Reviewed by The Foywonder
Starring James Lemire, Gia Franzia, David Rosenhaus, Eric Daman, Fred Stoverink, Jessica Green, J.R. McGarrity
Written & Directed by J.R. McGarrity
A tribe of indigenous dwarf cannibals inhabiting a section of woods that only come out once every year on a night that amounts to a Native American Halloween – me likey already.
Dwarf cannibals that look like zombified hybrids of the It’s Alive killer baby puppets and the albino creatures from The Descent are just one of the many flesh-eating fiends lurking about these woods on this fateful evening, and they’re not even the daffiest of the lot either. A pig-faced humanoid that cries like a baby to lure unsuspecting samaritans to their doom, a Garbage Pail Kids reject stalking and taunting potential victims from the brush, a stone man, a red man, and who can forget those ferocious, flying, fire dogs?
All of the monstrous flesh eaters are the make-up creations of Tom Devlin’s 1313FX and though none of the creatures will win any awards for most convincing, for a tongue-in-cheek low rent production of this sort they’re sufficiently imaginative and just wacko enough to delight more than fright. It’s a nice return to 1980’s style B-movie monster make-up, the sort of stuff you’d expect to see in movies of that era like Spookies and such.
That throwback quality is one of the main reasons J.R. McGarrity’s cheerily campy Night of the Flesh Eaters took me by complete surprise. I was expecting something more zombie oriented given the title. Given some of my bad experiences with ultra low budget filmmaking I was expecting a less polished production equally lacking in the imagination department. McGarrity’s film isn’t any earth-shattering, but to my delight I got a professional-looking creature feature that’s low budget limitations are off-set by some inspired wackiness, all the stuff that cult flicks are made of.
This guy from New Jersey who’s like a sitcom mafioso – he reminded me very much of comedian Jay Thomas – heads off to the deep, dark woods to rendezvous with the killer he hired to whack his cheating wife and the partner she was cheating with. The killer turns out to be a young-ish guy dressed like and talking like spaghetti western Clint Eastwood; he’ll spend more time waxing ecological about forest conservationism than assassination. It’s an instant clash of personalities between these two. Even more so when the murder plan turns out to be a double-cross. The killer reveals himself to be his wife’s actual lover, an archaeologist/folklorist/college professor, and knowing the husband was the sort who would have them killed, they in turn concocted a plan to turn the tables on him using these particular woods on this particular night, a Native American version of Halloween, but one where the ghosts and goblins are very real and very hungry, which makes for an oddly convenient means by which to make another person disappear without a trace.
The husband gets left behind to be eaten by the monsters while the lovers make their getaway. That plan doesn’t quite work out either when they wreck their car and end up stranded. The intensely matter-of-fact college professor proves to be a fountain of obscure Native American flesh-eating factoids, always gleefully describing the nature of these supernatural beasties in a voice akin to someone sitting around a campfire telling a scary ghost story. None of this sits well with the adulterous wife, ever terrified and seriously reconsidering her relationships with all the men in her life.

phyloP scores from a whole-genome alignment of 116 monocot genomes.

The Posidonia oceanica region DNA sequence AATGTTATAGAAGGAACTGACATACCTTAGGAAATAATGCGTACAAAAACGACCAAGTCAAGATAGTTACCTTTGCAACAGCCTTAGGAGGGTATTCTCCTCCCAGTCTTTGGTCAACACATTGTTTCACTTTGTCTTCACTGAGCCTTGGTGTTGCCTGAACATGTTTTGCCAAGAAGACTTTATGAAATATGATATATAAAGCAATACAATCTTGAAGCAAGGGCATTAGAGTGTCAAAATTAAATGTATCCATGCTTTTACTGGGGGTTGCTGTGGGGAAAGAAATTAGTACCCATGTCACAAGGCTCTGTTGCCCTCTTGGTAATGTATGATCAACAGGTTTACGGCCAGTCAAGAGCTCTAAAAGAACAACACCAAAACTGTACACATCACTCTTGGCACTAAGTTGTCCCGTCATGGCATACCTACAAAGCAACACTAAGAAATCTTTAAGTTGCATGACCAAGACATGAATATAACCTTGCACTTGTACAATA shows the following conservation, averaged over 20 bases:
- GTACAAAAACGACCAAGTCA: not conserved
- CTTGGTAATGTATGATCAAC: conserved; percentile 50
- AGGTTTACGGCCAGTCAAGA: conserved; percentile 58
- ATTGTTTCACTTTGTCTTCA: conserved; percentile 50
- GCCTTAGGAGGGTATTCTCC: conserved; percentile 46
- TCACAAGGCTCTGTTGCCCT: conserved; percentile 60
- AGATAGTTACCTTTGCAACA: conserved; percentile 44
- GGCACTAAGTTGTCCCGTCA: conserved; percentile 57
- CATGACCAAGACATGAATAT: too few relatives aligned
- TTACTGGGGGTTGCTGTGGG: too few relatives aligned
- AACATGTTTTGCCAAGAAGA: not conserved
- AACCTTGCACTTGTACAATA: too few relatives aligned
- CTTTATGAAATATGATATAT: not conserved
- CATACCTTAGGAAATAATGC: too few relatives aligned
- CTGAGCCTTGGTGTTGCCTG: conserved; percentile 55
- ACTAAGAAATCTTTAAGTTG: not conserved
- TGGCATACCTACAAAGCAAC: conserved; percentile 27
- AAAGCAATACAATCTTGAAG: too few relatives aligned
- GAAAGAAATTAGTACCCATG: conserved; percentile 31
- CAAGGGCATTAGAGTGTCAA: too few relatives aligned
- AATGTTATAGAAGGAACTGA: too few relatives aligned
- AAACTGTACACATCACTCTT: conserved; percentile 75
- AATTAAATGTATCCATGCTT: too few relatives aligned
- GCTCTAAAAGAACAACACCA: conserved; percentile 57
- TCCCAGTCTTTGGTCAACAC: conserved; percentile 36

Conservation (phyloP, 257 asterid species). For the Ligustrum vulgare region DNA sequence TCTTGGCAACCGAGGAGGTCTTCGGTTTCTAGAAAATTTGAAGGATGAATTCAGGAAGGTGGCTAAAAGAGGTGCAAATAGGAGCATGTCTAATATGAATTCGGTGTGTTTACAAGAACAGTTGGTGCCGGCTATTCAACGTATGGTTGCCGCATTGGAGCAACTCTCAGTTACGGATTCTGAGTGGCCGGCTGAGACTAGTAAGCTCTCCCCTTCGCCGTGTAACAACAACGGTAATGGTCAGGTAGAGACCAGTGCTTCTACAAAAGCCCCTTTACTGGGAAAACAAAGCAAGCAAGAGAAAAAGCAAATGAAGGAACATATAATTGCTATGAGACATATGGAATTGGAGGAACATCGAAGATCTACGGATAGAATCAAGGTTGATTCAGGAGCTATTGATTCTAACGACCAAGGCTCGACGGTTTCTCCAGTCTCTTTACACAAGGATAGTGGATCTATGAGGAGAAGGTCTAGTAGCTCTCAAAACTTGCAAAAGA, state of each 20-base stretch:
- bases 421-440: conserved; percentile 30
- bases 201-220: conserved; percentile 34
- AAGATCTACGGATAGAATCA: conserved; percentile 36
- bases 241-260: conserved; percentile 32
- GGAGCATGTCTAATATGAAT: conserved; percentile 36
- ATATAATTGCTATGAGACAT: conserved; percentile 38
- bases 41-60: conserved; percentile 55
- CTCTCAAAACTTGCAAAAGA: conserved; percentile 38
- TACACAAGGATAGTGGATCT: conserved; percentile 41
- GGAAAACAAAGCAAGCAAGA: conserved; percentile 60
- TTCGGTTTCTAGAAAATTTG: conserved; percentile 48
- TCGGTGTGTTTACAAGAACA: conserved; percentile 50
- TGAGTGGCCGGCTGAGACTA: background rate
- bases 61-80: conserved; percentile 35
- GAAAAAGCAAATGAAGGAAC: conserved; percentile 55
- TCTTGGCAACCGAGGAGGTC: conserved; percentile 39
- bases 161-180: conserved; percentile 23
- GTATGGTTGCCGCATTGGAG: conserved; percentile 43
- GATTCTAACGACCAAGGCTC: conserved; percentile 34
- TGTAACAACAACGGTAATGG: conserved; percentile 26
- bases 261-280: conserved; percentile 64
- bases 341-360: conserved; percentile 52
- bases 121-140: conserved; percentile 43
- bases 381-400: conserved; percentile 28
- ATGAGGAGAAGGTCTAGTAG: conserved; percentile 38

The hotheaded husband, meanwhile, gets turned into a human Road Runner cartoon as he suffers the comically gory consequences of encountering one monster after another, narrowly surviving each time and becoming increasingly emboldened. “I am sick and tired of you frickin’ flesh eaters trying to eat my frikin’ flesh!” he bellows while scuffling with a demonic Indian.
A good deal of overacting abounds, not to the degree found in your average Troma film, mind you, but strangely mannered overacting, as if each actor is striving for a particular tone of overacting for their character. It often plays very sitcom-ish and viewers are going to find it either amusing or annoying. It worked for me because this is a movie very much about how they react to the situations they keep finding themselves in more so than it is about actually advancing a plot.
Things did begin to wane a tad late in when they encounter a delirious woman in her bra & panties under the spell of a brainwashing shaman (played by writer/director J.R. McGarrity himself) who magically manipulates people to find a big stick with which he can use to roast them over an open fire. After the menagerie of zany monsters they’d encountered, having the big bad boss monster, so to speak, being just a blonde, Reggie Bannister look-a-like in a flannel shirt with glowing eyes doing a “get me a stick” running joke was a bit of a letdown.
Regardless, Night of the Flesh Eaters is a fun, fast-paced, monster-filled hoot that deserves an audience. Head over to the official website and pick yourself up a copy. Sit back, crack a beer, and prepare to have a good time.
3 1/2 out of 5
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